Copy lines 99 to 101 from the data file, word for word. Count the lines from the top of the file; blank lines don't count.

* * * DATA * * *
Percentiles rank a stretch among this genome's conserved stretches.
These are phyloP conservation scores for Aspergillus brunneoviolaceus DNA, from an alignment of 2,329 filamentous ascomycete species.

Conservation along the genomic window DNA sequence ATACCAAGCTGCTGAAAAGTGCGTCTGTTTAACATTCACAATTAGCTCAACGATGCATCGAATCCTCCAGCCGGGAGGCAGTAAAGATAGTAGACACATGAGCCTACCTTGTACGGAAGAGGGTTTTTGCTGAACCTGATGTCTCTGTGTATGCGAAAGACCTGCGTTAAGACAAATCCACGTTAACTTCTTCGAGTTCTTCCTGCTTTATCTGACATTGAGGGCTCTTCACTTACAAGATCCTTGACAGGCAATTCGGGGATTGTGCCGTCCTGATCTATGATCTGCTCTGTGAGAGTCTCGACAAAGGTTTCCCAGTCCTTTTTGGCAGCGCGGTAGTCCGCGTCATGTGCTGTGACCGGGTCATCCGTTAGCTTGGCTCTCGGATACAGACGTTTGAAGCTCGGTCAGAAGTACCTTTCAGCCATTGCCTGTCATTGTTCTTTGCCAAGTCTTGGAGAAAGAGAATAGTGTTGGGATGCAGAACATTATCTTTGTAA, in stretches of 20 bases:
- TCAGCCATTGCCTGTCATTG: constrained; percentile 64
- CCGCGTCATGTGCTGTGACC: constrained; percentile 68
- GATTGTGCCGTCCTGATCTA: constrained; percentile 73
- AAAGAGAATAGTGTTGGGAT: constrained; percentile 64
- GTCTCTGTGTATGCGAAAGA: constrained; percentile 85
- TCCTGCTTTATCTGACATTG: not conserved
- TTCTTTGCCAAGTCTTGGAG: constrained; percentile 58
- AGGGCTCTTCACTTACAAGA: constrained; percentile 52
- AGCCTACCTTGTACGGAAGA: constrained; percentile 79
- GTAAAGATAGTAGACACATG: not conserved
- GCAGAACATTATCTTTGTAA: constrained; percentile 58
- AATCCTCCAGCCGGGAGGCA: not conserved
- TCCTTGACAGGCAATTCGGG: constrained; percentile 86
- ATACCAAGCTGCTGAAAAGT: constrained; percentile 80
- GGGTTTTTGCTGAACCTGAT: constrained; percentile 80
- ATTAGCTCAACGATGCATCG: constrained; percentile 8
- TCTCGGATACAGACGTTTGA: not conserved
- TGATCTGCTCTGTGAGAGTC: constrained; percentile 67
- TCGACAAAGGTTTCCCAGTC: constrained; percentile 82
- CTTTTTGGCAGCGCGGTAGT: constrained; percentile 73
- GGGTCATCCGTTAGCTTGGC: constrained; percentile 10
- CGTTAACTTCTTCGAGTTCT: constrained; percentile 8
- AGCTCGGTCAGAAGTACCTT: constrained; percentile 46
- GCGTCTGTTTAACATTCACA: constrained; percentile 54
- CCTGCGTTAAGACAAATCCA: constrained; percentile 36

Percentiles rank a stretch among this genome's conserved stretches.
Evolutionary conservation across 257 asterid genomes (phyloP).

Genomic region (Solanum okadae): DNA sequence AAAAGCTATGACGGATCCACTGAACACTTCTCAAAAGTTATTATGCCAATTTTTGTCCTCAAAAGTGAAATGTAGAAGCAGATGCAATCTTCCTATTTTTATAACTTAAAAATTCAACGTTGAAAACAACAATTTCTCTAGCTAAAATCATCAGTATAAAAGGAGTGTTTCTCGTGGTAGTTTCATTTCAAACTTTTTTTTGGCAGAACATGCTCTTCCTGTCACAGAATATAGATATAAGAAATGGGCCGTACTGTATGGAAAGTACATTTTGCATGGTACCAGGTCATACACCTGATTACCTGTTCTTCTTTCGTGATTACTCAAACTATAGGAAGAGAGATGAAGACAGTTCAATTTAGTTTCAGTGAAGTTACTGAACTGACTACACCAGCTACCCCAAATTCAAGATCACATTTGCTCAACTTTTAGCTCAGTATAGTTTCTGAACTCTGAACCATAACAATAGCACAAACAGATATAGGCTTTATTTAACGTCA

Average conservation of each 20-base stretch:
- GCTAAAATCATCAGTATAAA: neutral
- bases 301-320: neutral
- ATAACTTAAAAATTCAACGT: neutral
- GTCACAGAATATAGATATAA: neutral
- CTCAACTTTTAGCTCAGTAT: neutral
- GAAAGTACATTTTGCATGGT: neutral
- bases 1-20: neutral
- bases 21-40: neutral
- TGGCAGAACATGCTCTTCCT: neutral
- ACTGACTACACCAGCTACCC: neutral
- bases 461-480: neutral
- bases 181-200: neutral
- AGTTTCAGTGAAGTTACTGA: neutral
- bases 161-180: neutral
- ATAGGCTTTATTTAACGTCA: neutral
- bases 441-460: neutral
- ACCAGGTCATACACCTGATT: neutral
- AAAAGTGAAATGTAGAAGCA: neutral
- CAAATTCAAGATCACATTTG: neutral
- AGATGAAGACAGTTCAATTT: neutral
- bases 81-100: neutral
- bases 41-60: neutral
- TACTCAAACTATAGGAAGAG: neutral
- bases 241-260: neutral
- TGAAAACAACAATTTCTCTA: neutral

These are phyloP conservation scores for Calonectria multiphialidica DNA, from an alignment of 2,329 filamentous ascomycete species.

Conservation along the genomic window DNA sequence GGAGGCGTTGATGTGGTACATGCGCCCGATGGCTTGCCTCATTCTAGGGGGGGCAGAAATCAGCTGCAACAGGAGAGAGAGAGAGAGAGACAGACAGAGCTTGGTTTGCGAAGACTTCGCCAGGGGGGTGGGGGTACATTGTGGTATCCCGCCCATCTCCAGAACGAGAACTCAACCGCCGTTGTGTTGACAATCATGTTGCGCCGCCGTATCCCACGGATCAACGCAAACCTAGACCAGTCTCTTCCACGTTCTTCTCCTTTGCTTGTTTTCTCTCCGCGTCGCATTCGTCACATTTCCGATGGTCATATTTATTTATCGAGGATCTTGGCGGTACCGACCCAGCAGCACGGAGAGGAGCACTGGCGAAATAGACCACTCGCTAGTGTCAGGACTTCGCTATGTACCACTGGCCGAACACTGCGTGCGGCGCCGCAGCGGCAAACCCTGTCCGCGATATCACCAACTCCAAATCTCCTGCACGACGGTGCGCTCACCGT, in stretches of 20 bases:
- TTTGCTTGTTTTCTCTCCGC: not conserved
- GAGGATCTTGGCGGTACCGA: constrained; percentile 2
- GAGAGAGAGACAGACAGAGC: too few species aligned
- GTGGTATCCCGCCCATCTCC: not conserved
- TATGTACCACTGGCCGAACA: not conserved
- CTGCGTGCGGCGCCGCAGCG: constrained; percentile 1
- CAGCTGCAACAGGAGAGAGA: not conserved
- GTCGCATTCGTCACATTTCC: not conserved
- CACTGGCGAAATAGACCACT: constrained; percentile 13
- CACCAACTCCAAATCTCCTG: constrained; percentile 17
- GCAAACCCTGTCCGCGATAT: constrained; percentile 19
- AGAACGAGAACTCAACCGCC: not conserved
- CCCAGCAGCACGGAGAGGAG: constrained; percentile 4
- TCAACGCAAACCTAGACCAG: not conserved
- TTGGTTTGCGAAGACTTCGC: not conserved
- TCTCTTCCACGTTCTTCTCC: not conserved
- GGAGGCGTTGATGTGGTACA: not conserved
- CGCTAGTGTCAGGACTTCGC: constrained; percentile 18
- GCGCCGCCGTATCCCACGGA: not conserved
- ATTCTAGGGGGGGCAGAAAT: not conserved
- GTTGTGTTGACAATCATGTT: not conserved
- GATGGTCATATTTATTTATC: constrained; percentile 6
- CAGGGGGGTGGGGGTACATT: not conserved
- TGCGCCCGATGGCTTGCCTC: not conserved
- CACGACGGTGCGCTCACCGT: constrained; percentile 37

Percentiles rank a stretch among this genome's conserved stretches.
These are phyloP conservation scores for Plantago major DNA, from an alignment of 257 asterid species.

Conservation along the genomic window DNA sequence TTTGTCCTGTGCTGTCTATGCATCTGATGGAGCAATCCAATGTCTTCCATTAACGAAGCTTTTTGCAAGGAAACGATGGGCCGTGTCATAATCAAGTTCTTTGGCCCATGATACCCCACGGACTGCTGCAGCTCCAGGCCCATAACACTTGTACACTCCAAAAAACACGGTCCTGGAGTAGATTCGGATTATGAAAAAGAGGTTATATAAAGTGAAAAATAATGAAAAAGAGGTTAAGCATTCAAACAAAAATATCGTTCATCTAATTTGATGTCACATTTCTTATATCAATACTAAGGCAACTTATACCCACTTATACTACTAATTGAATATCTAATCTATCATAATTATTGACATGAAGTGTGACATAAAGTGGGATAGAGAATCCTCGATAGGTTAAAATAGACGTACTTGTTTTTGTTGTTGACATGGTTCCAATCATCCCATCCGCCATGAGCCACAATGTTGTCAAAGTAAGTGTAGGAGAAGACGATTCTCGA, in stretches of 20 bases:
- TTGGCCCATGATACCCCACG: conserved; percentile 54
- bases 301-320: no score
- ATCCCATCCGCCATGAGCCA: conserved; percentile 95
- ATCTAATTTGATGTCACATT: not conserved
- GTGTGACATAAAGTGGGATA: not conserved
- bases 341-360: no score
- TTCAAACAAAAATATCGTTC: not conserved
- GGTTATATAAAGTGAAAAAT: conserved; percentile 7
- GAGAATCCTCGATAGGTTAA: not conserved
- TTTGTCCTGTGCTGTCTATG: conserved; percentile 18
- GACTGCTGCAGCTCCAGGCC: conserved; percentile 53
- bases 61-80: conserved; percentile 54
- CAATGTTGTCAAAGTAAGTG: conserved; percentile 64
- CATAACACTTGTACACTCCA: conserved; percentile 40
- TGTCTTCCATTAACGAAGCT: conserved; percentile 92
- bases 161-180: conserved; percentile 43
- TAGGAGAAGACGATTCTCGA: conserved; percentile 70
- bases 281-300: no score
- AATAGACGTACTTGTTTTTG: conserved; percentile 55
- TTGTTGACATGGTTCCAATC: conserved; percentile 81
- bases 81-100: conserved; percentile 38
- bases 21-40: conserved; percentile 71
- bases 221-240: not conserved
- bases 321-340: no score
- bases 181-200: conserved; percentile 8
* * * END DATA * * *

- bases 61-80: conserved; percentile 54
- CAATGTTGTCAAAGTAAGTG: conserved; percentile 64
- CATAACACTTGTACACTCCA: conserved; percentile 40